Since it considers the possibility of the topologies being same , I assume the underlying set is the same(Correct me if I'm wrong). So let $X$ be our set and $\tau_1$ and $\tau_2$ are the two topologies that are comparable. So without loss of generality I can assume that $\tau_1 \subseteq \tau_2$ and under both these topologies the space $X$ is both compact and hausdorff. So now I have to prove that $\tau_1 = \tau_2$. It suffices to show that $\tau_2 \subseteq \tau_1.$

Choose any arbitrary open set $U$ from $\tau_2.$ To show this is also open in $\tau_1.$ By compactness of $\tau_1$, $U$ has an open cover satisfying $$U\subset \bigcup_{k=1}^{k=n}V_k $$ where $V_k's$ are open sets in $\tau_1$.If not a proper subset then $U$ is already open in $\tau_1.$ So let's assume it is proper subset.

Then there exists a point $v_1$ in the RHS set that is not in $U$.By Hausdorff compactness we can find open sets $$A_1\cap B_1=\Phi$$ such that $$U\subset A_1 \\\text{and}\\ v_1\in B_1.$$ Now $$ \bigcup_{k=1}^{k=n}(V_k\cap A_1)=W_1$$ is the new finite open cover of $U.$ If this is also not equal then we will find anothe $v_2$ with similar situation and this process goes on. Since the $W_i's$ always contain the $U$ and cannot be infinitely small so this process has to stop at one point and that is when we have arrived at an equation like $$U=\bigcup_{k=1}^{k=n}C_k$$ and $U$ is proved to be an open set in $\tau_1.$

Is this proof correct $?$ Please point out if there are mistakes and also tell how to correct those. I think I need to show that the process should stop after finite steps because infinite intersection of open sets may not be open but I do not know how to.


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    $\begingroup$ Right at the beginning you're misusing compactness. Compactness is not the statement "Every set has a finite cover," but rather "Every open cover of the whole space has a finite subcover." $\endgroup$ – Noah Schweber Aug 26 '16 at 17:28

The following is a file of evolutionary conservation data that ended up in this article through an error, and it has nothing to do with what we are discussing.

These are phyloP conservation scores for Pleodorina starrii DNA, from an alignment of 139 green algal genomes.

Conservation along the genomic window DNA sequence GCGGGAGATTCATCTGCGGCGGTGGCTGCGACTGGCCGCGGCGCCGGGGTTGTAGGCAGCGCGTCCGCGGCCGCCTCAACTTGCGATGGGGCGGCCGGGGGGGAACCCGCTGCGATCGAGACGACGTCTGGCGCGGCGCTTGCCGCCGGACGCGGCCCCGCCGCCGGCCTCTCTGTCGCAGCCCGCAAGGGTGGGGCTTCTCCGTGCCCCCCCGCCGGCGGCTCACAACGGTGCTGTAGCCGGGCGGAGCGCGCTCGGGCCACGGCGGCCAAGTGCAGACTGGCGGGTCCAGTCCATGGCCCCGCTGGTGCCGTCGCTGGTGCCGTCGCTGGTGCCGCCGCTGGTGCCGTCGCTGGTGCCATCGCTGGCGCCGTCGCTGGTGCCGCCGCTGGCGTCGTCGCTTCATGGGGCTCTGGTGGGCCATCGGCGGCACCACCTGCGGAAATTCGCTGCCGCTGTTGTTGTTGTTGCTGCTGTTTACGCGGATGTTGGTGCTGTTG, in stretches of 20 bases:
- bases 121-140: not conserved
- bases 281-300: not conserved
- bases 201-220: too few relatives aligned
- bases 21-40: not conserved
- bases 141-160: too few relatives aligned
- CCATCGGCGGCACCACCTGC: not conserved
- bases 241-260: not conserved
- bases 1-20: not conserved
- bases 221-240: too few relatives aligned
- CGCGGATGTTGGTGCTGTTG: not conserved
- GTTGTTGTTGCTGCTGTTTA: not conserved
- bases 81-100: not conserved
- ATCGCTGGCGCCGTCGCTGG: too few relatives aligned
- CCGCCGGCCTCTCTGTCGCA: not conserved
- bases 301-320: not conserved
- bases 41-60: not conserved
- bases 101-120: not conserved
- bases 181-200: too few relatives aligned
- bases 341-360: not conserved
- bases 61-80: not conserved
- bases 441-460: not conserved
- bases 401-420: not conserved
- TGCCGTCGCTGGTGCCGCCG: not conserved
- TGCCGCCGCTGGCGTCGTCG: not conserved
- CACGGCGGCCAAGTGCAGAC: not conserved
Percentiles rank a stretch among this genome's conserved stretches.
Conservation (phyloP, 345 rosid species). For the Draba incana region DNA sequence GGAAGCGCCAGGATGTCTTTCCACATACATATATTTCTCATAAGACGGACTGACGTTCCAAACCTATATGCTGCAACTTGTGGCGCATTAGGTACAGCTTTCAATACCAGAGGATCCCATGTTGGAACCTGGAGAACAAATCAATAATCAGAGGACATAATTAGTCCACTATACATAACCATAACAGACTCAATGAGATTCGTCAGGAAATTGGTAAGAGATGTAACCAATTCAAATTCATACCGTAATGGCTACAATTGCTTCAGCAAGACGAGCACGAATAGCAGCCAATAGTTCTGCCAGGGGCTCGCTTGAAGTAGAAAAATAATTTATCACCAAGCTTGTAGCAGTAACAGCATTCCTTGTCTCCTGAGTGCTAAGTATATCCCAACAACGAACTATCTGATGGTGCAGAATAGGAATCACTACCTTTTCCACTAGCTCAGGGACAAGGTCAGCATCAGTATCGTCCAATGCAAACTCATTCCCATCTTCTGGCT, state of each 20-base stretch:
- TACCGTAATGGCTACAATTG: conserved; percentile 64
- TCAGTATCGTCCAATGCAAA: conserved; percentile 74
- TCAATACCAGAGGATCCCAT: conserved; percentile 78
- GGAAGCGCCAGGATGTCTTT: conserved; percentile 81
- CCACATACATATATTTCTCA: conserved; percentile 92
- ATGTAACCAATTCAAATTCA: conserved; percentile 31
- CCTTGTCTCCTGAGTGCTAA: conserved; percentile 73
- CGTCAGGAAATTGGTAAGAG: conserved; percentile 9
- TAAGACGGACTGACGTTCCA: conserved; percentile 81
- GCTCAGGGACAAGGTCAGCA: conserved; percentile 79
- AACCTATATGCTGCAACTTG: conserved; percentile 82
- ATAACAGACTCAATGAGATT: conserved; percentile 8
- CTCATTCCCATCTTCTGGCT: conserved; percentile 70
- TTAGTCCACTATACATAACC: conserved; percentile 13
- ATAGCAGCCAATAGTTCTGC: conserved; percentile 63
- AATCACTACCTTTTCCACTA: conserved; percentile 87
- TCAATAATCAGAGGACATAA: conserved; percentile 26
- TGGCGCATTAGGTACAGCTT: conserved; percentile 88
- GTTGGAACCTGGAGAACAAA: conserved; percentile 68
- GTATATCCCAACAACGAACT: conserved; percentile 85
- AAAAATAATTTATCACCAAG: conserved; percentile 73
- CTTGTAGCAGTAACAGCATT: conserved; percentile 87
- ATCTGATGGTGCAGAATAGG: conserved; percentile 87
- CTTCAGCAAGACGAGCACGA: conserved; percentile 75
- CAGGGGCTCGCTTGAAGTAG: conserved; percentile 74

• $\begingroup$ @NoahSchweber : I know that. From any open cover I can find a finite subcover so there we have a finite open cover . Doesn't work? $\endgroup$ – user118494 Aug 26 '16 at 17:34
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    $\begingroup$ It's not that the statement is false, it's that it's useless. Any set in any space has a finite open cover - namely, the whole space itself! $X$ is open in any topology on $X$. So that's not going to get you far in the proof. $\endgroup$ – Noah Schweber Aug 26 '16 at 17:38
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    $\begingroup$ Also, you haven't justified how the $A_1$ and $B_1$ exist, and you haven't explained why "this process has to stop at one point" (why can't the $W_i$s be infinitely small? and what exactly does that mean?). $\endgroup$ – Noah Schweber Aug 26 '16 at 17:40
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    $\begingroup$ Searching for compact Hausdorff finer gives a few useful links: math.stackexchange.com/questions/828324/…, math.stackexchange.com/questions/328923/…, proofwiki.org/wiki/… etc. $\endgroup$ – Martin Sleziak Aug 27 '16 at 7:48

This is not correct. There is no reason that the sets $A_1$ and $B_1$ that you claim to exist must exist. For instance, imagine $X=[0,1]$, $\tau_1$ is the usual topology, and $U=X\setminus \{v_1\}$. I also don't at all follow why your process would need to end after finitely many steps.

As a hint that you're barking up the wrong tree, you haven't actually used compactness anywhere. For any topology and any $U$, you could just take $n=1$ and $V_1=X$. The power of compactness is not that there exists some finite open cover (which is trivial, you can always just take the whole space), it's that no matter what open cover you start with you can find finitely many of the sets which still cover.

I find this question easier to think about in terms of closed sets instead of open sets. Try proving that any $\tau_2$-closed set must be $\tau_1$-compact, and then use the fact that a compact subset of a Hausdorff space is closed.


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